Our season of Lent is both a gift and a challenge. It is the gift of time for us to read, study, and reflect on who we are on our journey in faith. We need an ever deepening faith, so we can enter more fully and faithfully into the challenge of the desert/wilderness experience. This is an essential element for each of us on our spiritual journey. From this journey, there is no escape, if we want to be transformed.
Each year, the Lenten journey, is an unique one-of-a-kind, never before entered into event. We never will again enter into the desert as the same person and we do not come out of the experience the same person. From our past Lenten journeys, and our encounters with our garbage, there has been a new spirit given to us which allows us to live a life of greater freedom as beloved daughters and beloved sons of our heavenly Father. Over the years I have spoken about how the garbage of life can really affect the joy that is ours on our spiritual journey. G A R B A G E can be broken down to Guilt, Anger, Resentment, Boredom, Anxiety, Greed and Envy. Erma Bombeck describes Guilt "as the gift that keeps on giving." Also, from John O'Donohue's book "Eternal Echoes," and please, read this quote slowly and reflectively. "Sometimes we feel guilty about things in the past that should hold no guilt for us. Because we feel bad about something, we exaggerate our part in it and retrospectively ascribe more power and freedom to ourselves than we actually had in the actual situation." Guilt in and of itself is useless. It belongs to the past, and the past is over and gone. Regardless of how guilty you feel, you cannot return to that time, enter the situation, and now, act more honorably as you wish you had at the time.
When personal guilt in relation to a past event becomes a continuous cloud over your life, you are locked in a mental prison. You have become your own jailer. Although you should not erase your responsibility for the past, when you make the past your jailer, you destroy your future. It is such a moment of liberation when you learn to forgive yourself, let the burden go, and walk out into a new path of promise and possibility. Self-compassion is a wonderful gift to give yourself. You should never reduce the mystery and expanse of your presence to a haunted fixation with something you did not do. To learn the art of integrating your faults is to begin a journey of healing on which you will regain your poise and find new creativity. Your soul is more immense than any one moment or event in your past. When you allow guilt to fester and reduce you like this, it has little to do with guilt. The guilt is only an uncomfortable but convenient excuse for your fear of growth. Guilt has to do with the self-forgiveness.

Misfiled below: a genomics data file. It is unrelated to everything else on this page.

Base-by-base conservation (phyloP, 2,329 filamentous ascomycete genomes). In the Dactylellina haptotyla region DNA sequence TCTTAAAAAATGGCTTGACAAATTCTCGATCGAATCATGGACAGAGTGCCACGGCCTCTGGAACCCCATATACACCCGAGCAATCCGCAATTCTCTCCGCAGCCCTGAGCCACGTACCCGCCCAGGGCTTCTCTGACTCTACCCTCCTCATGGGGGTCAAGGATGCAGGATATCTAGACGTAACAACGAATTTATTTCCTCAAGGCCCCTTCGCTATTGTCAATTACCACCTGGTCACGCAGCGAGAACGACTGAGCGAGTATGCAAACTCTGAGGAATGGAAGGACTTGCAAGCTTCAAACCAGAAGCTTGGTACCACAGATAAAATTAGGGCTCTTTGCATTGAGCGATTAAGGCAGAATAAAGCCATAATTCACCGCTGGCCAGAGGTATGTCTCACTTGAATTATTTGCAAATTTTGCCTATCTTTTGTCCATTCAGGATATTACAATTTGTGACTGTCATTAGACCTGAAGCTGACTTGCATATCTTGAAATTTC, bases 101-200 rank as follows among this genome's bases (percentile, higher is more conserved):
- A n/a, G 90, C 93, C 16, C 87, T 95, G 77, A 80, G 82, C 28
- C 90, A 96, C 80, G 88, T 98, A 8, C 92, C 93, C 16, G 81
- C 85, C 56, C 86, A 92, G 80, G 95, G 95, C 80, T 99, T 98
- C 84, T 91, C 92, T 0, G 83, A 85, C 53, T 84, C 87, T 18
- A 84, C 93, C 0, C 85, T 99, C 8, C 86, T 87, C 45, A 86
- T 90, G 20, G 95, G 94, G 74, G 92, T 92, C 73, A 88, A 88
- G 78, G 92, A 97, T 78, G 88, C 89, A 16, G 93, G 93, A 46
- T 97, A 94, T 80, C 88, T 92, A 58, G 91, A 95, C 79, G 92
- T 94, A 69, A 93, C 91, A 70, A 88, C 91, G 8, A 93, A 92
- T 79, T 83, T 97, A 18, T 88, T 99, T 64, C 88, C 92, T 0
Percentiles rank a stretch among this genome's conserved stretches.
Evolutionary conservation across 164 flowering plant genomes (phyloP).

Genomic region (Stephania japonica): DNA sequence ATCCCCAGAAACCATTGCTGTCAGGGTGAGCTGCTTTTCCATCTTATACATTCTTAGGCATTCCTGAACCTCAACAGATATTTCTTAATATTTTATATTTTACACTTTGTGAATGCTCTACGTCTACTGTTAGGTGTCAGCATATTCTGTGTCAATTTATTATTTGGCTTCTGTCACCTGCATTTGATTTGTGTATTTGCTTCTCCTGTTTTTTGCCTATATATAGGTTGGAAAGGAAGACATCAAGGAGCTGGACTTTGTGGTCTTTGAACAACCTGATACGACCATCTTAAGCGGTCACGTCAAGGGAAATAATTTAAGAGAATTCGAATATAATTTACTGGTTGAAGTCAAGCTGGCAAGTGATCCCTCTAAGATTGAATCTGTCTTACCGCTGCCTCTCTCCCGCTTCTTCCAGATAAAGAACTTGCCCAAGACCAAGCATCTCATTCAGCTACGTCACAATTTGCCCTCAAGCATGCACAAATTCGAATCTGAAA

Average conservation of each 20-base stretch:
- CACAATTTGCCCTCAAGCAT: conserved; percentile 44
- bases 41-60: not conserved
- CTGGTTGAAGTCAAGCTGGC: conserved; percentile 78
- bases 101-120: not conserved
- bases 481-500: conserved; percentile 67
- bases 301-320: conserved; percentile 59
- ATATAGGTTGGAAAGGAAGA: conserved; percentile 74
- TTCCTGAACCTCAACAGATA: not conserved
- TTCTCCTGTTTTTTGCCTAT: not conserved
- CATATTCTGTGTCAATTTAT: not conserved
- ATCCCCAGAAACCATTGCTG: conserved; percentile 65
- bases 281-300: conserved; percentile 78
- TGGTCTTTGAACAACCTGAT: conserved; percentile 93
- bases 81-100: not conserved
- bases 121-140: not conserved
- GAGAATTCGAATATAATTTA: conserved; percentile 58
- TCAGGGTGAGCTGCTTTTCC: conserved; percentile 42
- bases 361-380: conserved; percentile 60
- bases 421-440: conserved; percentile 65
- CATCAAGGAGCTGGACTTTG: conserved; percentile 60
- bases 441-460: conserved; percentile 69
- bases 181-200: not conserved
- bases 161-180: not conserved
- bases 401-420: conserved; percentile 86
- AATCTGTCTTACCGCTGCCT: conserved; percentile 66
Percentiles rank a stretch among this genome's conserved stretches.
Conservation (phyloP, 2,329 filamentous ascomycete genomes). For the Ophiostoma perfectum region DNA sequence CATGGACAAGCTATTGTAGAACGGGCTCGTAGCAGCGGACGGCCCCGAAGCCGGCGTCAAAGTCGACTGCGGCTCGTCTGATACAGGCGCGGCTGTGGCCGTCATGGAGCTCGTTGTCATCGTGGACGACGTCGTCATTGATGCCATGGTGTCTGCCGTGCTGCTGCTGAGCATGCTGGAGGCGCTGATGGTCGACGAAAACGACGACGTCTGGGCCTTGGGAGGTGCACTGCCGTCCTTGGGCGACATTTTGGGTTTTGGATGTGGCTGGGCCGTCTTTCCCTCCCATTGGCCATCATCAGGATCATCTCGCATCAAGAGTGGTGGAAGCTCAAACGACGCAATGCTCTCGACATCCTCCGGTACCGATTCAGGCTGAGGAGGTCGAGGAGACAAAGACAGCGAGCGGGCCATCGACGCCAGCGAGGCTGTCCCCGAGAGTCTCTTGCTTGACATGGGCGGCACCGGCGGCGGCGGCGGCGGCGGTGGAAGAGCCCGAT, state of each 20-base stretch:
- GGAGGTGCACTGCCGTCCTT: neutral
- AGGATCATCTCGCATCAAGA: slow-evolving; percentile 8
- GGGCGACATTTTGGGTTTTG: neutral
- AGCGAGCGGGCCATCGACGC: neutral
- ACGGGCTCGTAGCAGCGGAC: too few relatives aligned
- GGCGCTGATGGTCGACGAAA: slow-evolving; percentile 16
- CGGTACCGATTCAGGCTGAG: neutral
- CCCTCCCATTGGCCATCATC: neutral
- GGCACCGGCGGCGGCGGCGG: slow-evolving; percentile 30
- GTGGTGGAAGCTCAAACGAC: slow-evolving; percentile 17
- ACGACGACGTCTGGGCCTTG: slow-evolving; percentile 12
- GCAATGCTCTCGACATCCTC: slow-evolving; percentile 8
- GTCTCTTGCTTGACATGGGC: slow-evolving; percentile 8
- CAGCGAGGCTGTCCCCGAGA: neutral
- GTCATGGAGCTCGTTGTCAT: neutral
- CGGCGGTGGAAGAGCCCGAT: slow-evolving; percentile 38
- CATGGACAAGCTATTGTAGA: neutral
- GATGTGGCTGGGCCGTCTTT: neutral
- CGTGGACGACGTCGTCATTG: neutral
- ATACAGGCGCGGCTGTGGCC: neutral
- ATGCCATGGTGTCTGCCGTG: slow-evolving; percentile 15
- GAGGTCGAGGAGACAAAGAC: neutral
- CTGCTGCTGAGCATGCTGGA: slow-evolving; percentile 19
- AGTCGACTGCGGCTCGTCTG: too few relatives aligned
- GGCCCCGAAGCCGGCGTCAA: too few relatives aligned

"To begin with, "Confession is good for the soul." It is hard, humbling and difficult. In the Sacrament of Reconciliation, I have come across many people who have never forgiven themselves. They have placed themselves in a prison of guilt and shame. There is a difference between the two. Guilt is, "I made a mistake." Shame is, "I am a mistake." Somewhere we need to be able to say, "I forgive you." We need to bring our guilt and shame to the Sacrament of Reconciliation and then accept the words that we are forgiven. This forgiveness, God's forgiveness, will depend on how we forgive ourselves. "God's mercy is greater than our sins." (Henri J.M. Nouwen)
It is helpful to write, not type, a letter of understanding and forgiveness to yourself for the actions of the past. This is not about excusing, but understanding. Then burn it. Let us use the season of Lent to deal with guilt and give ourselves the gift of forgiveness and freedom.
To be Continued...